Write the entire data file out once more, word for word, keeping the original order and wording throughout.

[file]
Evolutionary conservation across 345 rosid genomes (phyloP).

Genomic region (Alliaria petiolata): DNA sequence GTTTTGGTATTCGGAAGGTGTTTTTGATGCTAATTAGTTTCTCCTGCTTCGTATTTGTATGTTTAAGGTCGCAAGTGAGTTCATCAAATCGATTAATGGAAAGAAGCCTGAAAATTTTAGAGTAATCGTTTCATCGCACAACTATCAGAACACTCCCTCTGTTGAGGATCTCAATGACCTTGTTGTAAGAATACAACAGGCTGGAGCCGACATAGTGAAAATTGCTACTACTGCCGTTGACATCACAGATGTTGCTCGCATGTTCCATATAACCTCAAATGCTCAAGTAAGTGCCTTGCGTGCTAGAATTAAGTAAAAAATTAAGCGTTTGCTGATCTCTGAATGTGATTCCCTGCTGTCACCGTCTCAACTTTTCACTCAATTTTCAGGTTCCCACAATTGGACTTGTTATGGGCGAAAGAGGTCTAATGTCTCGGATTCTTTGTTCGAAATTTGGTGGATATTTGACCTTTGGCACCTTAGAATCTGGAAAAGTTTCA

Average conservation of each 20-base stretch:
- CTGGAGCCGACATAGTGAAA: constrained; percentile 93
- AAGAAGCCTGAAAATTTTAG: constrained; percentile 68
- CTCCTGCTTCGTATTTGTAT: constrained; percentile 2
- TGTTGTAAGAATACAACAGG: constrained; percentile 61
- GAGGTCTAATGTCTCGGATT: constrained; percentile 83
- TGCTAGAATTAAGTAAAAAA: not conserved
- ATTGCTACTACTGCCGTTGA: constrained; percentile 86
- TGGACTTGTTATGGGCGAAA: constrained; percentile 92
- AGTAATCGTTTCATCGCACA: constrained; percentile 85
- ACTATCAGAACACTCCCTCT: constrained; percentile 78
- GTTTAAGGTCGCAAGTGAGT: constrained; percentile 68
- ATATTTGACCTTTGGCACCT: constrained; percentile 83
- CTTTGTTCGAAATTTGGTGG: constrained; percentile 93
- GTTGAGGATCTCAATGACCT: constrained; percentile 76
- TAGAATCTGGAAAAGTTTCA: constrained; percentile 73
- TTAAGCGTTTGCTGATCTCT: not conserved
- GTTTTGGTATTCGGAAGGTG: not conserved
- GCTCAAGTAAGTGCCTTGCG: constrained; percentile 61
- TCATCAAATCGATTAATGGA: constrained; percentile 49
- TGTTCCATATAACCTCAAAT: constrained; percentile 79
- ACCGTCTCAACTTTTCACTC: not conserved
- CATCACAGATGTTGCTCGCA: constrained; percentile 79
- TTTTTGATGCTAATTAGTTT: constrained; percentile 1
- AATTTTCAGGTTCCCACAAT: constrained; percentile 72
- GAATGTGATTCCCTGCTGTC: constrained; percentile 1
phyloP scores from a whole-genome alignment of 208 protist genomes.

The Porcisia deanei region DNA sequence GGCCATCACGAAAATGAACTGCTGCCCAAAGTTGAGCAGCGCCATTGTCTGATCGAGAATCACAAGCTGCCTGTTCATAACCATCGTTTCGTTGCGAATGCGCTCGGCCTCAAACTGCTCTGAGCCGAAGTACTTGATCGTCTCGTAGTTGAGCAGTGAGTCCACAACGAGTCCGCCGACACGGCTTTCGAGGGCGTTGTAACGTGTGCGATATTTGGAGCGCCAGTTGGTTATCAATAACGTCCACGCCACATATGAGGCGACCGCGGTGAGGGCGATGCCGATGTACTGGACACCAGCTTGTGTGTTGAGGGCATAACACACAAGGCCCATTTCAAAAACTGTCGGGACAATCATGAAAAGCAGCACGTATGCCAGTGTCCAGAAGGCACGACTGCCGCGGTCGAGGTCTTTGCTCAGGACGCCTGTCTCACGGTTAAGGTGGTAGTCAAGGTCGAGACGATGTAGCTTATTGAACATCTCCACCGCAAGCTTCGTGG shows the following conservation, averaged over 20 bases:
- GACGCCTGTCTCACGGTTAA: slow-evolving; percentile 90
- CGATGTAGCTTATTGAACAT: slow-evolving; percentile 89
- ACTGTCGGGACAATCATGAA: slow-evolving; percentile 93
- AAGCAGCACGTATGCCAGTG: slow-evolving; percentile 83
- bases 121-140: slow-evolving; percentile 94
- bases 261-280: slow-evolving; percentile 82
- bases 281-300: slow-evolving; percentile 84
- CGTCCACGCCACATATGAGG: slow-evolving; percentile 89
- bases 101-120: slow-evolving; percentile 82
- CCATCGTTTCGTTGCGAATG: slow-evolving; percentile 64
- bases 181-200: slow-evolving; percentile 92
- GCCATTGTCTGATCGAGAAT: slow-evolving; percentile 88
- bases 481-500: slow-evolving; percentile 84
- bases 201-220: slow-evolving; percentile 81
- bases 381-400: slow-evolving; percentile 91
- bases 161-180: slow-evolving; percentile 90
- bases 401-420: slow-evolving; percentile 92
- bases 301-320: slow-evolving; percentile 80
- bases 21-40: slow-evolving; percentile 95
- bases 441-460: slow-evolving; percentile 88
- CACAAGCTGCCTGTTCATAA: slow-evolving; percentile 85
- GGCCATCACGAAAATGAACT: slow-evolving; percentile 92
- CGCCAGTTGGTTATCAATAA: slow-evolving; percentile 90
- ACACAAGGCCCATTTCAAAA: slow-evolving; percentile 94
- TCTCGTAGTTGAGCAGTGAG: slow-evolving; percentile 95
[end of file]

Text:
Evolutionary conservation across 345 rosid genomes (phyloP).

Genomic region (Alliaria petiolata): DNA sequence GTTTTGGTATTCGGAAGGTGTTTTTGATGCTAATTAGTTTCTCCTGCTTCGTATTTGTATGTTTAAGGTCGCAAGTGAGTTCATCAAATCGATTAATGGAAAGAAGCCTGAAAATTTTAGAGTAATCGTTTCATCGCACAACTATCAGAACACTCCCTCTGTTGAGGATCTCAATGACCTTGTTGTAAGAATACAACAGGCTGGAGCCGACATAGTGAAAATTGCTACTACTGCCGTTGACATCACAGATGTTGCTCGCATGTTCCATATAACCTCAAATGCTCAAGTAAGTGCCTTGCGTGCTAGAATTAAGTAAAAAATTAAGCGTTTGCTGATCTCTGAATGTGATTCCCTGCTGTCACCGTCTCAACTTTTCACTCAATTTTCAGGTTCCCACAATTGGACTTGTTATGGGCGAAAGAGGTCTAATGTCTCGGATTCTTTGTTCGAAATTTGGTGGATATTTGACCTTTGGCACCTTAGAATCTGGAAAAGTTTCA

Average conservation of each 20-base stretch:
- CTGGAGCCGACATAGTGAAA: constrained; percentile 93
- AAGAAGCCTGAAAATTTTAG: constrained; percentile 68
- CTCCTGCTTCGTATTTGTAT: constrained; percentile 2
- TGTTGTAAGAATACAACAGG: constrained; percentile 61
- GAGGTCTAATGTCTCGGATT: constrained; percentile 83
- TGCTAGAATTAAGTAAAAAA: not conserved
- ATTGCTACTACTGCCGTTGA: constrained; percentile 86
- TGGACTTGTTATGGGCGAAA: constrained; percentile 92
- AGTAATCGTTTCATCGCACA: constrained; percentile 85
- ACTATCAGAACACTCCCTCT: constrained; percentile 78
- GTTTAAGGTCGCAAGTGAGT: constrained; percentile 68
- ATATTTGACCTTTGGCACCT: constrained; percentile 83
- CTTTGTTCGAAATTTGGTGG: constrained; percentile 93
- GTTGAGGATCTCAATGACCT: constrained; percentile 76
- TAGAATCTGGAAAAGTTTCA: constrained; percentile 73
- TTAAGCGTTTGCTGATCTCT: not conserved
- GTTTTGGTATTCGGAAGGTG: not conserved
- GCTCAAGTAAGTGCCTTGCG: constrained; percentile 61
- TCATCAAATCGATTAATGGA: constrained; percentile 49
- TGTTCCATATAACCTCAAAT: constrained; percentile 79
- ACCGTCTCAACTTTTCACTC: not conserved
- CATCACAGATGTTGCTCGCA: constrained; percentile 79
- TTTTTGATGCTAATTAGTTT: constrained; percentile 1
- AATTTTCAGGTTCCCACAAT: constrained; percentile 72
- GAATGTGATTCCCTGCTGTC: constrained; percentile 1
phyloP scores from a whole-genome alignment of 208 protist genomes.

The Porcisia deanei region DNA sequence GGCCATCACGAAAATGAACTGCTGCCCAAAGTTGAGCAGCGCCATTGTCTGATCGAGAATCACAAGCTGCCTGTTCATAACCATCGTTTCGTTGCGAATGCGCTCGGCCTCAAACTGCTCTGAGCCGAAGTACTTGATCGTCTCGTAGTTGAGCAGTGAGTCCACAACGAGTCCGCCGACACGGCTTTCGAGGGCGTTGTAACGTGTGCGATATTTGGAGCGCCAGTTGGTTATCAATAACGTCCACGCCACATATGAGGCGACCGCGGTGAGGGCGATGCCGATGTACTGGACACCAGCTTGTGTGTTGAGGGCATAACACACAAGGCCCATTTCAAAAACTGTCGGGACAATCATGAAAAGCAGCACGTATGCCAGTGTCCAGAAGGCACGACTGCCGCGGTCGAGGTCTTTGCTCAGGACGCCTGTCTCACGGTTAAGGTGGTAGTCAAGGTCGAGACGATGTAGCTTATTGAACATCTCCACCGCAAGCTTCGTGG shows the following conservation, averaged over 20 bases:
- GACGCCTGTCTCACGGTTAA: slow-evolving; percentile 90
- CGATGTAGCTTATTGAACAT: slow-evolving; percentile 89
- ACTGTCGGGACAATCATGAA: slow-evolving; percentile 93
- AAGCAGCACGTATGCCAGTG: slow-evolving; percentile 83
- bases 121-140: slow-evolving; percentile 94
- bases 261-280: slow-evolving; percentile 82
- bases 281-300: slow-evolving; percentile 84
- CGTCCACGCCACATATGAGG: slow-evolving; percentile 89
- bases 101-120: slow-evolving; percentile 82
- CCATCGTTTCGTTGCGAATG: slow-evolving; percentile 64
- bases 181-200: slow-evolving; percentile 92
- GCCATTGTCTGATCGAGAAT: slow-evolving; percentile 88
- bases 481-500: slow-evolving; percentile 84
- bases 201-220: slow-evolving; percentile 81
- bases 381-400: slow-evolving; percentile 91
- bases 161-180: slow-evolving; percentile 90
- bases 401-420: slow-evolving; percentile 92
- bases 301-320: slow-evolving; percentile 80
- bases 21-40: slow-evolving; percentile 95
- bases 441-460: slow-evolving; percentile 88
- CACAAGCTGCCTGTTCATAA: slow-evolving; percentile 85
- GGCCATCACGAAAATGAACT: slow-evolving; percentile 92
- CGCCAGTTGGTTATCAATAA: slow-evolving; percentile 90
- ACACAAGGCCCATTTCAAAA: slow-evolving; percentile 94
- TCTCGTAGTTGAGCAGTGAG: slow-evolving; percentile 95